We have tried to think about ways to support innovative infrastructures. And we want to give Member States and regions the possibility to design regional development strategies. Already now, there are provisions in our state aid rules to make sure we support regional cohesion. We will continue to do so in the future. But it would be great to hear concrete suggestions and to discuss concrete cases in order to find out how best to do that.

Conclusion

Ladies and gentlemen,

We hope to have all stakeholders’ comments on the Communication on State aid for Innovation by 21 November. Thereafter, the Commission will assess the results and start drawing up future rules. A first exchange of views with Member States should take place at the end of 2005/beginning of 2006. The future R&D and Innovation Framework and the new Risk Capital Guidelines should be adopted mid-2006. This will be complemented by a new instrument, the general block exemption, which will regroup all areas where the Member States will not have to notify aid to the Commission, including for research and innovation. This will make it easier and quicker for Member States to grant the right kind of State aid. We could also address the specific issue of eco-innovation in the new Environmental Aid Guidelines due for 2007.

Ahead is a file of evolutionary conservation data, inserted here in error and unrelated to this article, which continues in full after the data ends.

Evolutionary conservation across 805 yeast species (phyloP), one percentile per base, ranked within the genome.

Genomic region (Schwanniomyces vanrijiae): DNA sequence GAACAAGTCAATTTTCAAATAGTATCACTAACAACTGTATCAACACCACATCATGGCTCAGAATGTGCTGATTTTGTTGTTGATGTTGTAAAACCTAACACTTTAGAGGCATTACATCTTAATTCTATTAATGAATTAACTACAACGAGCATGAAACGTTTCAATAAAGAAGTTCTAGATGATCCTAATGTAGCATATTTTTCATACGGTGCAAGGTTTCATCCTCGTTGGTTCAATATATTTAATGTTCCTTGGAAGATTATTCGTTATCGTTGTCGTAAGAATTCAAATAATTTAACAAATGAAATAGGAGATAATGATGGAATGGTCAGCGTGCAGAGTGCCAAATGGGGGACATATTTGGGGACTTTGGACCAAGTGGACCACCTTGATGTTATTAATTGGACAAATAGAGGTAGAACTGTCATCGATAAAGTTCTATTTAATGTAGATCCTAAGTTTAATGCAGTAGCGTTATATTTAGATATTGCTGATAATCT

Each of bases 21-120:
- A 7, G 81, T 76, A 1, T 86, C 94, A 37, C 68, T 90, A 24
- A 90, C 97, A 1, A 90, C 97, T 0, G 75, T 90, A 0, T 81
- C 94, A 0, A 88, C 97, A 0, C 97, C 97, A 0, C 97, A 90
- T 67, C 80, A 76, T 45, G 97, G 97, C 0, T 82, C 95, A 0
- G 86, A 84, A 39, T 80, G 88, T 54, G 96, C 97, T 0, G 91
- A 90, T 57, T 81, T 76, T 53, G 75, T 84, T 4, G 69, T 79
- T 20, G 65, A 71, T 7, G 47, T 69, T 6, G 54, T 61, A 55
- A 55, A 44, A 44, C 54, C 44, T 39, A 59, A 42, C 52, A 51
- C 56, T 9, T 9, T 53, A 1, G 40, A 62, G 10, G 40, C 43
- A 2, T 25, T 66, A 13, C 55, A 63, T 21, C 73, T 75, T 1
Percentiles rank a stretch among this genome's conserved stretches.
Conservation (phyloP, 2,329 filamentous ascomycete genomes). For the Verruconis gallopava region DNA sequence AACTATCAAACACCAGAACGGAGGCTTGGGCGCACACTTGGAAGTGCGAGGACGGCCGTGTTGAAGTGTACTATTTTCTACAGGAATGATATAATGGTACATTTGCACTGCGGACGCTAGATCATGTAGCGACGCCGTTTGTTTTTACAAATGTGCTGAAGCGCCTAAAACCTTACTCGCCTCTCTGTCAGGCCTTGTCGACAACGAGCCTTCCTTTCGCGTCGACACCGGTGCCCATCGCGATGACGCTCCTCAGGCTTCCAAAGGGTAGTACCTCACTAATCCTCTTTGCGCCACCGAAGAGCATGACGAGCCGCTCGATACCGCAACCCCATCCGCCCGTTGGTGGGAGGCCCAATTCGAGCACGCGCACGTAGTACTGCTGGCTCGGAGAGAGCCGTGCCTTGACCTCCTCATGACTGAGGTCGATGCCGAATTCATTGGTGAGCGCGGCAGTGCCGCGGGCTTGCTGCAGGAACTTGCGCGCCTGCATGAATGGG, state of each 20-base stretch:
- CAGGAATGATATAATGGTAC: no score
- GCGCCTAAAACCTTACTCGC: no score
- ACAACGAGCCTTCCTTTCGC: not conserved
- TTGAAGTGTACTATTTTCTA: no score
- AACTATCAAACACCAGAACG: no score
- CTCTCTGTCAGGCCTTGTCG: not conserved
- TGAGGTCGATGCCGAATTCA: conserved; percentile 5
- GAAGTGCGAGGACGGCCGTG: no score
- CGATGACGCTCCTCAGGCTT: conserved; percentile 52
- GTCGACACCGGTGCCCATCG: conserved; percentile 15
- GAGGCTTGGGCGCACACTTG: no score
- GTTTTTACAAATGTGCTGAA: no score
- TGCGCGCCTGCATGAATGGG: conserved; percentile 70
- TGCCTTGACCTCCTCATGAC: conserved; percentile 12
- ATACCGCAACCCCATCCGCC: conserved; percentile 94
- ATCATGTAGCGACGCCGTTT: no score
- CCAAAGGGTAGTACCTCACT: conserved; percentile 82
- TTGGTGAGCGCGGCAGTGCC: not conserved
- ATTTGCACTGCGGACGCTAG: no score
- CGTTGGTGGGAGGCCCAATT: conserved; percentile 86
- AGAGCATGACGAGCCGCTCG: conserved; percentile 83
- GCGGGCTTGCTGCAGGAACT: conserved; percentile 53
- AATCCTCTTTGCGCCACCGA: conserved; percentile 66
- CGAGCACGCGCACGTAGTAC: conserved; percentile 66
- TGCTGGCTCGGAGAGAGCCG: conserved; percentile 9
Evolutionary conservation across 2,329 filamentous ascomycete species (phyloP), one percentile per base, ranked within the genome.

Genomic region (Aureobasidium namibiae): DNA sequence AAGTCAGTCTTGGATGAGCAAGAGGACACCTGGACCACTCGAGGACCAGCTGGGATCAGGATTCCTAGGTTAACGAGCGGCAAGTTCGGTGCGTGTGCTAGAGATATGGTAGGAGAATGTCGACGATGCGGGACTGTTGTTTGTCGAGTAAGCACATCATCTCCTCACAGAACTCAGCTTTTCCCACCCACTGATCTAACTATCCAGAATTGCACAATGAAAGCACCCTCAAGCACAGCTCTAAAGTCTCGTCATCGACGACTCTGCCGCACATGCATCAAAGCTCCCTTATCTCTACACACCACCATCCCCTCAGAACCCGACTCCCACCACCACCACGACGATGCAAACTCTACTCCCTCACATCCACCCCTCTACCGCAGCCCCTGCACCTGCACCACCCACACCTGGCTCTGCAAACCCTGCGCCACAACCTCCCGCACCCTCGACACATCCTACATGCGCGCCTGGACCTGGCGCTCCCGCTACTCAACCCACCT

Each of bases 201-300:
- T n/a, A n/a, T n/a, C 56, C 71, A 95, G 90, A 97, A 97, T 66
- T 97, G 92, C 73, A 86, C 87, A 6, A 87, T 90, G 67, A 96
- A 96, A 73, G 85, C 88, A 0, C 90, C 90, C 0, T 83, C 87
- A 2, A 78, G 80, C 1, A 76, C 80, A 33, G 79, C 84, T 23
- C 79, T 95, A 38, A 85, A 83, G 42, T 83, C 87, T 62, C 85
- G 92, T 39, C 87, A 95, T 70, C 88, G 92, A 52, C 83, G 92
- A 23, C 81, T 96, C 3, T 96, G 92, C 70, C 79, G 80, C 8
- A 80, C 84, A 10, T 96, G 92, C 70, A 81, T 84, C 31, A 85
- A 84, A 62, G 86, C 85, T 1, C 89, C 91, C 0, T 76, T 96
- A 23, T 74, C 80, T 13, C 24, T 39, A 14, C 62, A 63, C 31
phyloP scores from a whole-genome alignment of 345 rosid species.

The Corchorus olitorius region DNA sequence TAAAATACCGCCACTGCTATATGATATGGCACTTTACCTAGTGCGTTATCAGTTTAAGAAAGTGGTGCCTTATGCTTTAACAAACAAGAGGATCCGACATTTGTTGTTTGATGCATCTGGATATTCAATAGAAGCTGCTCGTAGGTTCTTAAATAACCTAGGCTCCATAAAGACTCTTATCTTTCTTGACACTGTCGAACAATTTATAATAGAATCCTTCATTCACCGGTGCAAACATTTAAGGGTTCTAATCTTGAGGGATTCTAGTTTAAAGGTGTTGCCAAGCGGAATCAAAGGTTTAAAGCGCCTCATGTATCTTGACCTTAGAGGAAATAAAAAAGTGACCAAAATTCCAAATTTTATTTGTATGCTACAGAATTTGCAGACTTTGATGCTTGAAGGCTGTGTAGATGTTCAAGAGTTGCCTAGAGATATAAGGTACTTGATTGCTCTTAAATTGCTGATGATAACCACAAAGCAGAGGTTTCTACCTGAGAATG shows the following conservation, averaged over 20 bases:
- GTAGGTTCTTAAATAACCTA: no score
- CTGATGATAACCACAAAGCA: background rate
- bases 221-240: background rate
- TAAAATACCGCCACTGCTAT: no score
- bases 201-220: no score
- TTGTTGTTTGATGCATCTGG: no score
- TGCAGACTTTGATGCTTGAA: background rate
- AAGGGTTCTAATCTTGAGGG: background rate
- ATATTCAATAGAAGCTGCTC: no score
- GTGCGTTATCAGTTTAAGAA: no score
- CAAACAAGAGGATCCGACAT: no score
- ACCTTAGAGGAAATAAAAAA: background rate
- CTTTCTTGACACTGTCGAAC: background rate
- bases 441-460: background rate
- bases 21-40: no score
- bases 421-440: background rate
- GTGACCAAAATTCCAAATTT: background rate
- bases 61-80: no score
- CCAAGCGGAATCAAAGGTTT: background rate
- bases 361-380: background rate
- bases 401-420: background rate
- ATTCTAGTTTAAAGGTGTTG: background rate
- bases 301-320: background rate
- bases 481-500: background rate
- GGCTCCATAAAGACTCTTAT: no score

But let me close by stating the obvious. It is national governments and not the Commission who decide how to allocate subsidies. We want to provide the best possible European framework, in which innovation can be effectively supported. But this will only be a success if Member States, regions and companies buy into it. All stakeholders need to share our ambition, and be brave enough to act on it.

I am looking forward to a day of frank exchange, vigorous debate and stimulating insights.

Ladies and gentlemen, thank you for your attention.